Sunday, May 4, 2014

Starbucks and Thongs

       Today, I wore a thong.
       Gabriel was very excited.

       I haven’t been able to wear one since July 8, 2013. Of course I had the convenient excuse of pregnancy. What pregnant woman wants to wear lacy underwear and thongs?  I certainly didn’t. I wanted full coverage and granny panty comfort. I also didn’t want to remember the feeling of that thin fabric being ripped away from my vagina. I reclaimed dresses and leggings, conquering the associated physical memories. I’ve even been able to wear a dress made of the same fabric I was wearing that day. But I was never able to wear a thong without triggering a memory too dark, too deep to withstand. Today I was ready.

       Ever since Theodore was born the fear has shifted inside of me. Before, Gabriel and I were still waiting. Waiting to see how our lives would change—unsure of how we’d feel. Now, our son is here. We had to fight through the first two weeks of his life in the hospital, but now, hopefully there are no more surprises. I’ve stopped preparing for the inevitable, and I now feel permission to plan for the future. A few days after coming home from the hospital, after all of our family had left and we were on our own, we went to Starbucks and made a list of dreams and a list of goals. For the first time since being raped, I felt a stronger hope for my future. With my son in my lap I felt grounded and a little freer.

       In the one month of Theo’s little life I have gone out of the house alone more times than I did in the previous 9 months combined. While I used to be confined to our bedroom by fear, now I move about the house freely, and even sit on the porch alone. I have gone to the mall alone several times and found that I can sit in a Starbucks without counting the number of people in the room. I can sit with my back to the door and not feel the hot, lead taste of panic rise in my throat. I notice myself not breaking eye contact with men as quickly or as often. My heart doesn’t race as I walk down the street.

       I was so afraid that when Theo was born I would have a perfectly packaged excuse to never leave my house. It’s easier to stay home with a newborn. Goodness knows my back would appreciate not lugging around my huge purse full of diapers, wipes, pacifiers and baby clothes. But as soon as we were discharged from the hospital, I felt a fire in me to get out of the house. I wanted some independence again. I knew the longer I waited to leave the house with Theo, the harder it would be and I was tired being stuck inside.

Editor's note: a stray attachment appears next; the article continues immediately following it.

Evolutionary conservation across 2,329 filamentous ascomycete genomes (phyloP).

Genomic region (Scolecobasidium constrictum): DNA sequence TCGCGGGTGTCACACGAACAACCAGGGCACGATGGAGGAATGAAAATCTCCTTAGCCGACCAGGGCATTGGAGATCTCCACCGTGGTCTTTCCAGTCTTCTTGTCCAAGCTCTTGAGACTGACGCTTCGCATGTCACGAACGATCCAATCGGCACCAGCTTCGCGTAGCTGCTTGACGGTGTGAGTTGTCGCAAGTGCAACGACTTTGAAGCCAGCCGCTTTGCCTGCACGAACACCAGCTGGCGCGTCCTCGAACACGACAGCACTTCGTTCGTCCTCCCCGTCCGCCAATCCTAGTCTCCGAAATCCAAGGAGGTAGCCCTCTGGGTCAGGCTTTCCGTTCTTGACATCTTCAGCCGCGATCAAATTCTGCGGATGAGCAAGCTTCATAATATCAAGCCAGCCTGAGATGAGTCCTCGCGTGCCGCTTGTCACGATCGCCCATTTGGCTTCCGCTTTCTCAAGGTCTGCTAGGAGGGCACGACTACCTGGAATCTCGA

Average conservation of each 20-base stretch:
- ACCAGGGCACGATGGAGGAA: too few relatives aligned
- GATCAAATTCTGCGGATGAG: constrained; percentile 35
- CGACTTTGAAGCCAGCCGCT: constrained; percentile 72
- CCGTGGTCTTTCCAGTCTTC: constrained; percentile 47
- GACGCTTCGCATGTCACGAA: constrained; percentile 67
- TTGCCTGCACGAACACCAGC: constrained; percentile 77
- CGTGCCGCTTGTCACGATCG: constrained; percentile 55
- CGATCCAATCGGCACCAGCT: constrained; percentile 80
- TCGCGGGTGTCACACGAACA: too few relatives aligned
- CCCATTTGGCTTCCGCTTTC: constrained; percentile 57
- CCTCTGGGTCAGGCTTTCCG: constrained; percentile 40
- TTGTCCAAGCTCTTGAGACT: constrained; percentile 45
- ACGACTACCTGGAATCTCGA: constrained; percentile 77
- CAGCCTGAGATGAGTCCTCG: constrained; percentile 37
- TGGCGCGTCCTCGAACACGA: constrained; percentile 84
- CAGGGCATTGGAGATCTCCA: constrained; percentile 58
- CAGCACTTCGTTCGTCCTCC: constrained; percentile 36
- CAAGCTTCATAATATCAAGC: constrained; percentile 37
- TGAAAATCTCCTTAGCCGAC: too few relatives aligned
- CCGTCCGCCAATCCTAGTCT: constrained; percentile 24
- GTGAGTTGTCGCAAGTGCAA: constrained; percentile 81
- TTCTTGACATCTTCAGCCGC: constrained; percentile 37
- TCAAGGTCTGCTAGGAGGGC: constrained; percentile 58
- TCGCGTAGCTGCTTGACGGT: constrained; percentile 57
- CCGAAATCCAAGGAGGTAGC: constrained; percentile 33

Maybe all of the drama of his birth and the hardship of getting sick made the big bad world seem less scary, but I think it was more than that. Being pregnant was difficult for me to say the least. I felt trapped and suffocated by my uncontrollably changing life and my invaded body. My pregnancy was intrinsically entwined with the most hellish day of my life, and finally meeting my son meant the end of being pregnant. Not only was I gifted with a stunningly beautiful son, but I was freed from a body that linked me with July 8, 2013.

       I’m tempted to feel sad that I didn’t have the glowing, restful, miraculous pregnancy experience some women do, but I’m growing to see how poisonous regrets like that can be. Now I have a beautiful, perfect son and maybe someday, if Gabriel and I make the choice to have more children, I will have a more joyful pregnancy. But my first pregnancy will always be remembered as a burden that yoked me to a painful past. Now I am in a stronger, new body that is tingling with independence the more I heal. This body is more nervous of a newborn melt down in H&M than the man standing alone at the bus stop. This body can wear a thong without being paralyzed by heart tearing memories.

       A trip alone to Starbucks, and a lacy thong are small mountains, but I am grateful to have finally overcome them. With a new sense of freedom and sexier undergarments, it’s time for this little family of three to stop waiting and to start moving forward.